On Saturday morning I woke up in Charlottesville with a headache, squinting as I almost fell out of bed in search of my cell phone. The bed-side tables in our room had already been moved, so everything was sprawled across the floor along the edge of the bed. 8:03 AM. It's only been a week, but I'm used to being at the office with caffeine already freely flowing through my system by 8:00. I slipped into some yoga pants and threw on a tank top, now searching for an umbrella as I made my way to the door. Rain fell down in a gentle mist, and I could feel it before I even saw it. The morning was chilly and wet, a combination that never fails to awaken something inside of me that I love.
I walked that familiar walk from our apartment to The Corner, stopped at Starbucks for an iced coffee, and then walked back. It was quiet, hardly anyone was out, Rob was still asleep at home, and I thought about how much I love these quiet mornings where I steal away by myself and then come back to wake him up for breakfast.
The rain does this to me. Cold mornings do this to me. Fall does this to me. The beginning of spring does this to me. Hell, every cup of Earl Grey does it to me. I am nostalgia's servant, through and through, and I wouldn't change it for the world.
When it's rainy and grey, I think about my old college apartment, where I lived with three of my girlfriends. I think about Norton Anthologies and Shakespeare and Ian McEwan and writing papers and doing everything with my friends. Bar nights, thousands of pages of reading, weekends at Hampden-Sydney. I look back and think, "Those were the days."
When it's rainy and grey, I think about living in Roanoke for a year while Rob was still at Hampden-Sydney. I think about sitting in Mill Mountain with a cup of tea and a book, and I think about how lovely it is to spend a rainy afternoon at the lake. I think about Rob moving in for winter break, mornings getting breakfast at Aesy's across the street, then coming back to that apartment with the cement floors and the brick walls.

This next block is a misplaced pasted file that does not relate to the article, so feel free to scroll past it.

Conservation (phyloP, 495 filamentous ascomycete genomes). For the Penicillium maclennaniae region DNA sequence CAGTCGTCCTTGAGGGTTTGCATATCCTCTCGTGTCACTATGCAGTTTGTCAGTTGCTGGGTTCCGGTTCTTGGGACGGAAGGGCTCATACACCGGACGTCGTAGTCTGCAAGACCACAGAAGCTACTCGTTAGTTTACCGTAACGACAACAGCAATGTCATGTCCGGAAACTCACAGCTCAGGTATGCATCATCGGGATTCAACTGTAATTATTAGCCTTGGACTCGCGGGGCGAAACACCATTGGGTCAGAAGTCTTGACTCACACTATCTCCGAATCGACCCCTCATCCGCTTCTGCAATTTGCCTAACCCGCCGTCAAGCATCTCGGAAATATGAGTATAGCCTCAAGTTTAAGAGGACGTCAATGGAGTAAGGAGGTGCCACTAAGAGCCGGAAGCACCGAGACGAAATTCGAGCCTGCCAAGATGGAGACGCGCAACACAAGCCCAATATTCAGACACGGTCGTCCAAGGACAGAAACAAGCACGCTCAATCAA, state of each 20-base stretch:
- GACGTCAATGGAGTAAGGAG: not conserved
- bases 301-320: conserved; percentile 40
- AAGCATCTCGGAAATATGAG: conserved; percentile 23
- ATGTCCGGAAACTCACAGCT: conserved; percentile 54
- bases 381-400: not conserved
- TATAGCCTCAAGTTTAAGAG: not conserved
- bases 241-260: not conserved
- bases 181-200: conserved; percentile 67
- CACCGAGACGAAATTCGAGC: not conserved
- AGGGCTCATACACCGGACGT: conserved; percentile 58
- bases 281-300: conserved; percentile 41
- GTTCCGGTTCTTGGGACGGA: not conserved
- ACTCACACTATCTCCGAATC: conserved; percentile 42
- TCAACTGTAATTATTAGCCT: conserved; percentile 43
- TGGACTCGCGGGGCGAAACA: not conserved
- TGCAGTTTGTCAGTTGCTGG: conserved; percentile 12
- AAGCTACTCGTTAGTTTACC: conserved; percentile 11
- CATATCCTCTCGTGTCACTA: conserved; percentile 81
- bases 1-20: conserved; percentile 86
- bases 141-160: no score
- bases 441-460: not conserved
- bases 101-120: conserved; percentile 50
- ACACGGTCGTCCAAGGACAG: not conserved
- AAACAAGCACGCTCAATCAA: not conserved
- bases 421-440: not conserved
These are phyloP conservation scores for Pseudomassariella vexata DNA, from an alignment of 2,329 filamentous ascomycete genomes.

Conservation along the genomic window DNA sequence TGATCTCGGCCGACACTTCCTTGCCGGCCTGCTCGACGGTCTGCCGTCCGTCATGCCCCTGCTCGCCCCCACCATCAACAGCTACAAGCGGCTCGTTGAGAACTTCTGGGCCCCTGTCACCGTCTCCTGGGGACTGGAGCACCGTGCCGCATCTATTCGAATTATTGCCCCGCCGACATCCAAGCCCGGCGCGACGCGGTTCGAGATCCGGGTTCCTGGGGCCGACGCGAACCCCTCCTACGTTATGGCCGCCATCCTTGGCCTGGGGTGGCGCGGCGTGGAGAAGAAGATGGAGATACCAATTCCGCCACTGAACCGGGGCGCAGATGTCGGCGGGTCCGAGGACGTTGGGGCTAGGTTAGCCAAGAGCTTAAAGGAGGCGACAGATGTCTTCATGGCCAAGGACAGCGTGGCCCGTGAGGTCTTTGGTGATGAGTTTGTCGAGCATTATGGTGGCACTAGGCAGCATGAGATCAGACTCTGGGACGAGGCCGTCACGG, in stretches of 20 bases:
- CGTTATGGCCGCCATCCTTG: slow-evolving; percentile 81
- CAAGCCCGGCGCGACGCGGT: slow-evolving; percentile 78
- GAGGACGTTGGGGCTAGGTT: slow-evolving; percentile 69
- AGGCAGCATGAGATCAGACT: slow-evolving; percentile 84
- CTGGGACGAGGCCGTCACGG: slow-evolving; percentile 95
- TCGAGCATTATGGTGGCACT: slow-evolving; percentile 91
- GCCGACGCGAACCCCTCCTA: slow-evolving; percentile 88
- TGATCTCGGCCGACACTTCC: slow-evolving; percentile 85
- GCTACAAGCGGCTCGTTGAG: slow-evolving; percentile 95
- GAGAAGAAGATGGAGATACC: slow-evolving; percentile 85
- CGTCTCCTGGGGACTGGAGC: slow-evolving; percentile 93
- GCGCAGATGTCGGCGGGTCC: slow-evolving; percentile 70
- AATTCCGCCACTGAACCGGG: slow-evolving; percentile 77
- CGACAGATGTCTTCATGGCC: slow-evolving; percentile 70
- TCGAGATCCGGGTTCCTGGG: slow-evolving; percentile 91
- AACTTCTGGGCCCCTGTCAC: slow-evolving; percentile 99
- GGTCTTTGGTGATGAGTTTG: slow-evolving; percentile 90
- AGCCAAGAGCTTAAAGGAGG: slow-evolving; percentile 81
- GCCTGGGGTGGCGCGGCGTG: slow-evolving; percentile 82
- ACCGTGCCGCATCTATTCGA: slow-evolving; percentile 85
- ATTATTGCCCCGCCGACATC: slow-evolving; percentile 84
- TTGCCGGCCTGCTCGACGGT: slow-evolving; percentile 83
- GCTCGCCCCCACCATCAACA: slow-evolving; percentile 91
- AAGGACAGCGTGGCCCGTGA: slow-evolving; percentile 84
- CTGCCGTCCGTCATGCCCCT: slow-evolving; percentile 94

I think about driving to Hampden-Sydney on the weekends, and the Winter Ball, and Frat Circle and having breakfast all together in the dining hall on Sunday morning. I think about Farmville and what a wonderful little college town it is, and how every time we go back, I feel like a little piece of me is put back into place.
And now, when it's rainy and grey, I also think about Charlottesville. I think about August morning runs with my beautiful friend Shawna, when it's muggy and hot already at 7 AM. She would run to my apartment and we'd run to the Farmer's Market, stop, walk around with iced coconut chai, buy tomatoes, and then go home. Or we'd run just out of town to a trail where it always seemed wet, in the shade on a gravel path into the woods. We'd stop at Atlas Coffee on the way back in, walking the last half mile with warm or cold drinks depending on the weather.
I think about opening the coffee shop on the Downtown Mall every morning, and getting off work by noon every day, and spending the afternoons at home by myself with books and my thesis or episodes of LOST with Rob.
I think about our little home, that apartment on The Corner with the tiniest, shittiest kitchen you'll ever see and the loudest neighbors you'll ever hear, and I miss it already because it was ours.
When I think about Charlottesville, I think about this quick moment in our lives--barely even a year--that I needed so very much. When I find myself dreading the unknown length of time in which Rob and I will be at least four hours apart, I seek comfort in knowing that after every new experience we go through, I look back and think, "Hey, those were the days."
I think life is wonderful that way--it's a circle in which you enjoy a specific moment of life, then miss it when it's over, all the while creating new memories that you'll soon look back on with love. We leave little pieces of our lives everywhere.
"How lucky I am to have something that makes saying goodbye so hard."
--A.A. Milne, Winnie-the-Pooh